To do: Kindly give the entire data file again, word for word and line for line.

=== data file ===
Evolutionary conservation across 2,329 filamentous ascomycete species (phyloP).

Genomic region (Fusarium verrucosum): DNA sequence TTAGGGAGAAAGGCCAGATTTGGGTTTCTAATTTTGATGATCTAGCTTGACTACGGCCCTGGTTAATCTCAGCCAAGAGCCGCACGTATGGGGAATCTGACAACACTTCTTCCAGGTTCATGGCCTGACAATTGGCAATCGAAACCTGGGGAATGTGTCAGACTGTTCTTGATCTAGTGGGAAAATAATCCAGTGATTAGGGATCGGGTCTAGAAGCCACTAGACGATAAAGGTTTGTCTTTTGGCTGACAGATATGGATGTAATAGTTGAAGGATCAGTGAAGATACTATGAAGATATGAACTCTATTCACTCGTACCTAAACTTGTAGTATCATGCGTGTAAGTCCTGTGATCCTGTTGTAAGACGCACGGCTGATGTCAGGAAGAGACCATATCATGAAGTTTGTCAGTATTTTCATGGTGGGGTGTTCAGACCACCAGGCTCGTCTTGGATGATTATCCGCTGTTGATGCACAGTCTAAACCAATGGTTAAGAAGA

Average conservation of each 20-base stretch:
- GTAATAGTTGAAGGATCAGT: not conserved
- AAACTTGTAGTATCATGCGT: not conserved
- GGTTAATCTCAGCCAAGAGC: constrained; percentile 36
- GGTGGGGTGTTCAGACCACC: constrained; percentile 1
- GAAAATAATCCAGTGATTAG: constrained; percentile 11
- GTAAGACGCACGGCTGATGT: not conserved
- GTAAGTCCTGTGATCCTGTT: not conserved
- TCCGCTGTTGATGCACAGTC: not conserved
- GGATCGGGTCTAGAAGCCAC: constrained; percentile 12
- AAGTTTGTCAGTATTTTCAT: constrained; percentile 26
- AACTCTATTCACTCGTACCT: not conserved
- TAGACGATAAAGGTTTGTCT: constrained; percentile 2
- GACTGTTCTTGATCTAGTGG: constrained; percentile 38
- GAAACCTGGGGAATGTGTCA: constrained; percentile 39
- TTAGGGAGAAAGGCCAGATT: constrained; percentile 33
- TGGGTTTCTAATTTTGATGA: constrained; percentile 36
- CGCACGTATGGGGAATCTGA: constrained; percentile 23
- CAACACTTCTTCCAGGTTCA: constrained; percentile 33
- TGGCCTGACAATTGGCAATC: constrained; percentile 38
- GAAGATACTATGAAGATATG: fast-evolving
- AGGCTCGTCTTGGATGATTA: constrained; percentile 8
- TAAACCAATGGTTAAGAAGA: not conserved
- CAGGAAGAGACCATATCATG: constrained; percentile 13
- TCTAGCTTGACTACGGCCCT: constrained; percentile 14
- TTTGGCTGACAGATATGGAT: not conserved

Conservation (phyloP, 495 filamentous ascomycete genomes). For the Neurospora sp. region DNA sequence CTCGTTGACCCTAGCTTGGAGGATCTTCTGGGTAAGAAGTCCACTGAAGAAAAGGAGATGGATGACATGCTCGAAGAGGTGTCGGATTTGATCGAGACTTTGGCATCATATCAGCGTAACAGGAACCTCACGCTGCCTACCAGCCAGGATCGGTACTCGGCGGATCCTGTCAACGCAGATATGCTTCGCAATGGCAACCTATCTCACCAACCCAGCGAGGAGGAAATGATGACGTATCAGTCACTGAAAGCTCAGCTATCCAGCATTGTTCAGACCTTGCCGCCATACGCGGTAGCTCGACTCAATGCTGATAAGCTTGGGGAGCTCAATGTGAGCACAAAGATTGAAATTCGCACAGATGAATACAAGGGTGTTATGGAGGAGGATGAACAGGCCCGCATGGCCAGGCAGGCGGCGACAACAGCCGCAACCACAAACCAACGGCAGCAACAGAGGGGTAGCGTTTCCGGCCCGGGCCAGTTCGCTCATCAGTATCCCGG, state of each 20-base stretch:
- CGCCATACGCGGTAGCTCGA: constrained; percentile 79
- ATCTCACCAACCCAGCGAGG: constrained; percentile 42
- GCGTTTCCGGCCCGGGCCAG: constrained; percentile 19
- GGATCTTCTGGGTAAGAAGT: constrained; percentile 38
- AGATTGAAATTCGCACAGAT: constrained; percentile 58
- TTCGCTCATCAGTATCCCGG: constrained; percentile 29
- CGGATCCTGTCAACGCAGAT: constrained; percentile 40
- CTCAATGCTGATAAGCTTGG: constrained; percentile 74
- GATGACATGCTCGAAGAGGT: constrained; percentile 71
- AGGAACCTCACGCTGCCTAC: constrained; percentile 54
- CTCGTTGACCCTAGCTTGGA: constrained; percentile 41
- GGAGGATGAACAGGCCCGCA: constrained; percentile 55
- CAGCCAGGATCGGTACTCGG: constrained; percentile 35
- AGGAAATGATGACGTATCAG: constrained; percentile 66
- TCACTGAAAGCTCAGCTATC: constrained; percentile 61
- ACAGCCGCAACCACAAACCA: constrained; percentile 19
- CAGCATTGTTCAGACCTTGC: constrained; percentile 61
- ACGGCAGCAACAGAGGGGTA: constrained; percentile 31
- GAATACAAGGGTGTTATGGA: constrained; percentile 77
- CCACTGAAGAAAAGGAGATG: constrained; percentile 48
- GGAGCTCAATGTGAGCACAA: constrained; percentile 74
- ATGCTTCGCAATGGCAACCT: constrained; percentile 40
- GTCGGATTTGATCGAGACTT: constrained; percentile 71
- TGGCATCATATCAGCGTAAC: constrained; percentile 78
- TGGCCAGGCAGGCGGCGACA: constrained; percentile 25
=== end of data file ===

Evolutionary conservation across 2,329 filamentous ascomycete species (phyloP).

Genomic region (Fusarium verrucosum): DNA sequence TTAGGGAGAAAGGCCAGATTTGGGTTTCTAATTTTGATGATCTAGCTTGACTACGGCCCTGGTTAATCTCAGCCAAGAGCCGCACGTATGGGGAATCTGACAACACTTCTTCCAGGTTCATGGCCTGACAATTGGCAATCGAAACCTGGGGAATGTGTCAGACTGTTCTTGATCTAGTGGGAAAATAATCCAGTGATTAGGGATCGGGTCTAGAAGCCACTAGACGATAAAGGTTTGTCTTTTGGCTGACAGATATGGATGTAATAGTTGAAGGATCAGTGAAGATACTATGAAGATATGAACTCTATTCACTCGTACCTAAACTTGTAGTATCATGCGTGTAAGTCCTGTGATCCTGTTGTAAGACGCACGGCTGATGTCAGGAAGAGACCATATCATGAAGTTTGTCAGTATTTTCATGGTGGGGTGTTCAGACCACCAGGCTCGTCTTGGATGATTATCCGCTGTTGATGCACAGTCTAAACCAATGGTTAAGAAGA

Average conservation of each 20-base stretch:
- GTAATAGTTGAAGGATCAGT: not conserved
- AAACTTGTAGTATCATGCGT: not conserved
- GGTTAATCTCAGCCAAGAGC: constrained; percentile 36
- GGTGGGGTGTTCAGACCACC: constrained; percentile 1
- GAAAATAATCCAGTGATTAG: constrained; percentile 11
- GTAAGACGCACGGCTGATGT: not conserved
- GTAAGTCCTGTGATCCTGTT: not conserved
- TCCGCTGTTGATGCACAGTC: not conserved
- GGATCGGGTCTAGAAGCCAC: constrained; percentile 12
- AAGTTTGTCAGTATTTTCAT: constrained; percentile 26
- AACTCTATTCACTCGTACCT: not conserved
- TAGACGATAAAGGTTTGTCT: constrained; percentile 2
- GACTGTTCTTGATCTAGTGG: constrained; percentile 38
- GAAACCTGGGGAATGTGTCA: constrained; percentile 39
- TTAGGGAGAAAGGCCAGATT: constrained; percentile 33
- TGGGTTTCTAATTTTGATGA: constrained; percentile 36
- CGCACGTATGGGGAATCTGA: constrained; percentile 23
- CAACACTTCTTCCAGGTTCA: constrained; percentile 33
- TGGCCTGACAATTGGCAATC: constrained; percentile 38
- GAAGATACTATGAAGATATG: fast-evolving
- AGGCTCGTCTTGGATGATTA: constrained; percentile 8
- TAAACCAATGGTTAAGAAGA: not conserved
- CAGGAAGAGACCATATCATG: constrained; percentile 13
- TCTAGCTTGACTACGGCCCT: constrained; percentile 14
- TTTGGCTGACAGATATGGAT: not conserved

Conservation (phyloP, 495 filamentous ascomycete genomes). For the Neurospora sp. region DNA sequence CTCGTTGACCCTAGCTTGGAGGATCTTCTGGGTAAGAAGTCCACTGAAGAAAAGGAGATGGATGACATGCTCGAAGAGGTGTCGGATTTGATCGAGACTTTGGCATCATATCAGCGTAACAGGAACCTCACGCTGCCTACCAGCCAGGATCGGTACTCGGCGGATCCTGTCAACGCAGATATGCTTCGCAATGGCAACCTATCTCACCAACCCAGCGAGGAGGAAATGATGACGTATCAGTCACTGAAAGCTCAGCTATCCAGCATTGTTCAGACCTTGCCGCCATACGCGGTAGCTCGACTCAATGCTGATAAGCTTGGGGAGCTCAATGTGAGCACAAAGATTGAAATTCGCACAGATGAATACAAGGGTGTTATGGAGGAGGATGAACAGGCCCGCATGGCCAGGCAGGCGGCGACAACAGCCGCAACCACAAACCAACGGCAGCAACAGAGGGGTAGCGTTTCCGGCCCGGGCCAGTTCGCTCATCAGTATCCCGG, state of each 20-base stretch:
- CGCCATACGCGGTAGCTCGA: constrained; percentile 79
- ATCTCACCAACCCAGCGAGG: constrained; percentile 42
- GCGTTTCCGGCCCGGGCCAG: constrained; percentile 19
- GGATCTTCTGGGTAAGAAGT: constrained; percentile 38
- AGATTGAAATTCGCACAGAT: constrained; percentile 58
- TTCGCTCATCAGTATCCCGG: constrained; percentile 29
- CGGATCCTGTCAACGCAGAT: constrained; percentile 40
- CTCAATGCTGATAAGCTTGG: constrained; percentile 74
- GATGACATGCTCGAAGAGGT: constrained; percentile 71
- AGGAACCTCACGCTGCCTAC: constrained; percentile 54
- CTCGTTGACCCTAGCTTGGA: constrained; percentile 41
- GGAGGATGAACAGGCCCGCA: constrained; percentile 55
- CAGCCAGGATCGGTACTCGG: constrained; percentile 35
- AGGAAATGATGACGTATCAG: constrained; percentile 66
- TCACTGAAAGCTCAGCTATC: constrained; percentile 61
- ACAGCCGCAACCACAAACCA: constrained; percentile 19
- CAGCATTGTTCAGACCTTGC: constrained; percentile 61
- ACGGCAGCAACAGAGGGGTA: constrained; percentile 31
- GAATACAAGGGTGTTATGGA: constrained; percentile 77
- CCACTGAAGAAAAGGAGATG: constrained; percentile 48
- GGAGCTCAATGTGAGCACAA: constrained; percentile 74
- ATGCTTCGCAATGGCAACCT: constrained; percentile 40
- GTCGGATTTGATCGAGACTT: constrained; percentile 71
- TGGCATCATATCAGCGTAAC: constrained; percentile 78
- TGGCCAGGCAGGCGGCGACA: constrained; percentile 25